By Joel Warner
By Michael Roberts
By Alan Prendergast
By Michael Roberts
By Michael Roberts
By Amber Taufen
By Patricia Calhoun
By William Breathes
The decision of columnist Tina Griego to leave the Denver Post in favor of the Rocky Mountain News -- a move discussed in this space last week -- thrilled the folks at the News. But Post staffers in general were considerably less excited by the change, with a handful of those who share Griego's Hispanic roots seeing her departure as a step backward. "How sad is that?" asks Louis Aguilar, a business reporter for the Post.
This remark takes on extra resonance when viewed in the context of an e-mail addressed to Post editor Greg Moore and Carla Kimbrough-Robinson, the paper's associate editor/staff development, on November 7. Written by Aguilar and signed by Griego and six other Post employees, including Elizabeth Aguilera, Regina Avila, Angela Cortez and Andy Vuong(an Asian-American), the note takes on the topic of diversity.
"This is to inquire about how many Latino and Asian-American candidates are in the pipeline for Denver Post jobs," Aguilar's letter begins. "If we can help find more top contenders, we'd be happy to do so. As you know, Latinos make up a third of Denver's population and 17 percent of the state. Further, Latinos have a deep and rich history in Colorado. The Asian population grew 67 percent in Colorado between 1990 and 2000, which surpasses their 48 percent growth nationally. I think we all agree the newsroom staff needs to reflect that reality in order to best serve our readers.... But the Post has recently declined in the number of Asian-Americans and Latinos in the newsroom, and that is not good."
When viewed as a whole, the e-mail emerges as more constructive than confrontational, and Moore's reply, sent on November 8, echoes this tone. "I am aware of the importance of having people of different backgrounds, races, etc., in a newsroom and have a deep desire to accomplish that," Moore wrote. "I am always interested in hearing from staff members about talented professionals who might be candidates to join our staff -- especially people of color.... We are committed to recruiting a talented and diverse group of journalists to the Post. Rest assured that I hear what you are saying."
That anything was said to Moore at all is a modest surprise. By any measure, he's one of the most powerful African-American editors in the country and is known nationally for his dedication to luring a wide range of individuals into the print-journalism profession. As proof of this reputation, Moore was asked to chair the "diversity committee" assembled under the auspices of the American Society of Newspaper Editors (ASNE) even before he stepped up to the Post; at the time, he was managing editor of the Boston Globe.
On top of that, the Post's record of minority hiring prior to Moore's arrival was considerably better than that of its principal rival, if considerably short of record-setting. An April report on the ASNE Web site, www.asne.org, showed that 16.3 percent of the Post's staff consisted of minorities, as opposed to just 8.9 percent at the Rocky. (The percentage at Westword would be lower still.) In other words, the Post would seem like the last place in Colorado anyone would expect questions about the role of diversity in hiring practices to arise.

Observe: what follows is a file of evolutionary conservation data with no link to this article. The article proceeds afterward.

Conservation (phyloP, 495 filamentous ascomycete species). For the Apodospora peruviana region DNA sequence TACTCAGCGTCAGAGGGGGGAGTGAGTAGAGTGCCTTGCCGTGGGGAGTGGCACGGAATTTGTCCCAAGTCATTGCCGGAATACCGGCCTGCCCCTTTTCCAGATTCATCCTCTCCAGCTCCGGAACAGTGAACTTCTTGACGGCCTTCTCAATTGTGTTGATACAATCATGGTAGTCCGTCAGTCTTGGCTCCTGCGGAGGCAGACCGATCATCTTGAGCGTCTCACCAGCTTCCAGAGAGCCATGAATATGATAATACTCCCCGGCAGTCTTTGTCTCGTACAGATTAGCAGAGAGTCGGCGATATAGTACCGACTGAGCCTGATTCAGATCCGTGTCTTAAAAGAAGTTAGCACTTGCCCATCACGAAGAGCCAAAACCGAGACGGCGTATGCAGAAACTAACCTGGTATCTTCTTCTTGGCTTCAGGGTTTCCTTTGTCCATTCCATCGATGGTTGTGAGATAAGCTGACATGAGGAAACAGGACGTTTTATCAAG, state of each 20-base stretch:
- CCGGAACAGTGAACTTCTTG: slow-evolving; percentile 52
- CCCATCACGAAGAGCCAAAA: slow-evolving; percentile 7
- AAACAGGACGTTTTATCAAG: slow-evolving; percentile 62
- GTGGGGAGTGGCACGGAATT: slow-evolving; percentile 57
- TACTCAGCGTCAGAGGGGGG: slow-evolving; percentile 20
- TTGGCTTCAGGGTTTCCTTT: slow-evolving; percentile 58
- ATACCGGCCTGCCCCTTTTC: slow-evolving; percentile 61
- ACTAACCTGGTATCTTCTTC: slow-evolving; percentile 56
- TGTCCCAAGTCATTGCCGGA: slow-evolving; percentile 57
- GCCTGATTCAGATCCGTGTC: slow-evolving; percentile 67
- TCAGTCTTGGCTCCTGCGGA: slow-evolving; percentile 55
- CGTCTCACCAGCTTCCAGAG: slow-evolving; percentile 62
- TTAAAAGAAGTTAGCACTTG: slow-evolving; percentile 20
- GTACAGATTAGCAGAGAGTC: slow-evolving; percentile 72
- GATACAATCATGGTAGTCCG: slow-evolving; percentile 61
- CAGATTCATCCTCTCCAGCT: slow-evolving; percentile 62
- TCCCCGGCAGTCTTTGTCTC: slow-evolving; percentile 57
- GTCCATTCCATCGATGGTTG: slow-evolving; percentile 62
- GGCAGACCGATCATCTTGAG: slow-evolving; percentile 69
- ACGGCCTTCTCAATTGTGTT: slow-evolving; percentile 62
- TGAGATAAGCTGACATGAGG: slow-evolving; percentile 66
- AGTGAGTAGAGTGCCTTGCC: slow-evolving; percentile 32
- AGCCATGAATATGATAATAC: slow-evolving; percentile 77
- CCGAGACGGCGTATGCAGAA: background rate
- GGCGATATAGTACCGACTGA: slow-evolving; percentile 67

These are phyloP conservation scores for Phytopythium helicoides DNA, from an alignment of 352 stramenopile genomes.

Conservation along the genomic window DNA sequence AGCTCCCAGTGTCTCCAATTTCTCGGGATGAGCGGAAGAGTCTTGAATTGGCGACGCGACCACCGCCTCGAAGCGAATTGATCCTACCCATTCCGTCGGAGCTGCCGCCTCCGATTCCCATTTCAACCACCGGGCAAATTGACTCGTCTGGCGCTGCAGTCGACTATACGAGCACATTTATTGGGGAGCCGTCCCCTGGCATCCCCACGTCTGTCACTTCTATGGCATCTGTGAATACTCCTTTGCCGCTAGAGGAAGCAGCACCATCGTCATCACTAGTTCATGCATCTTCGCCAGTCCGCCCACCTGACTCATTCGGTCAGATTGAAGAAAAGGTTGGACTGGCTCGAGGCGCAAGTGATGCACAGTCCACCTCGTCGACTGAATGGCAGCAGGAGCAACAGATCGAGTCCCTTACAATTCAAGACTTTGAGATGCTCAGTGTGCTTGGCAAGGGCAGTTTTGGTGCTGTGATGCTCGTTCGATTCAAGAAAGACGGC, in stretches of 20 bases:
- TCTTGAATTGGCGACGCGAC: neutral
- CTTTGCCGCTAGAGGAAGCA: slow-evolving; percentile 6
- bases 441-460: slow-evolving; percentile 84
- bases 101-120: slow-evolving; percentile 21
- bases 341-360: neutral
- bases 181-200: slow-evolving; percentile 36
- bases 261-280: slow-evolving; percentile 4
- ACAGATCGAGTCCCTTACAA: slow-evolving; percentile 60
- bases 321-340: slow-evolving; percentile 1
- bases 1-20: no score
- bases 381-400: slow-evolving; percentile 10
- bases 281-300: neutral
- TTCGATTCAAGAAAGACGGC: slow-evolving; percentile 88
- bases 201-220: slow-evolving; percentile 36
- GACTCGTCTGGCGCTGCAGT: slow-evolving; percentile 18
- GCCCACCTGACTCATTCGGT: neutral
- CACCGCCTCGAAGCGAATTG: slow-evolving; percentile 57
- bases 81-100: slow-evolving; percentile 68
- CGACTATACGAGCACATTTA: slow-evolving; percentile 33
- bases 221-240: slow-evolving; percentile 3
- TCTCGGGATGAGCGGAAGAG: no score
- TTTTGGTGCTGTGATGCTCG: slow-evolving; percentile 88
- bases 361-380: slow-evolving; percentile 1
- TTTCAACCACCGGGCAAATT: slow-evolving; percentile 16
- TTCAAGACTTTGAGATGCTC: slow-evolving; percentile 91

But a glance at figures provided by Moore shows why Aguilar and company are concerned. Moore has brought fourteen people aboard since joining the Post in June. Five of these hires are African-Americans, and six are women -- and since these groups have often been underrepresented in newsrooms, it's hard to argue that their presence there is anything other than laudable. But none of the new Posters are Latino or Asian-American.
This wouldn't have been the case had Moore gotten his way. "Before we could offer a job to another Latina, she was given the assignment at her paper that she had been seeking for months. She got that assignment the day after returning from her visit with us," he points out. "We also offered an assistant managing editor position to an Asian, and a week later, she was promoted to the same job at her paper."
In his e-mail, Aguilar acknowledged the attempt to sign up the Asian-American editor, as well as efforts to hire two Latino reporters for the Post's city desk. But he also stated that he and another staffer, Emily Narvaes, identified "four solid candidates" during a recent recruiting visit to a conference staged in San Diego by the National Association of Hispanic Journalists (NAHJ), "one of whom remains keenly interested. But there seems to have been little follow up with some of these candidates since the conference."
Left unstated is the crux of the matter: The Post successfully romanced a quintet of African-Americans but crapped out entirely when it came to Asian-Americans and Latinos. This batting average made Aguilar wonder if Moore had some of the "East Coast mentality" about hiring that he associates with the Washington Post, where the reporter worked before returning to Denver. (In addition, Aguilar was part of Westword's staff in the early '90s and penned a profile of Westword editor Patricia Calhoun for the Post in October.)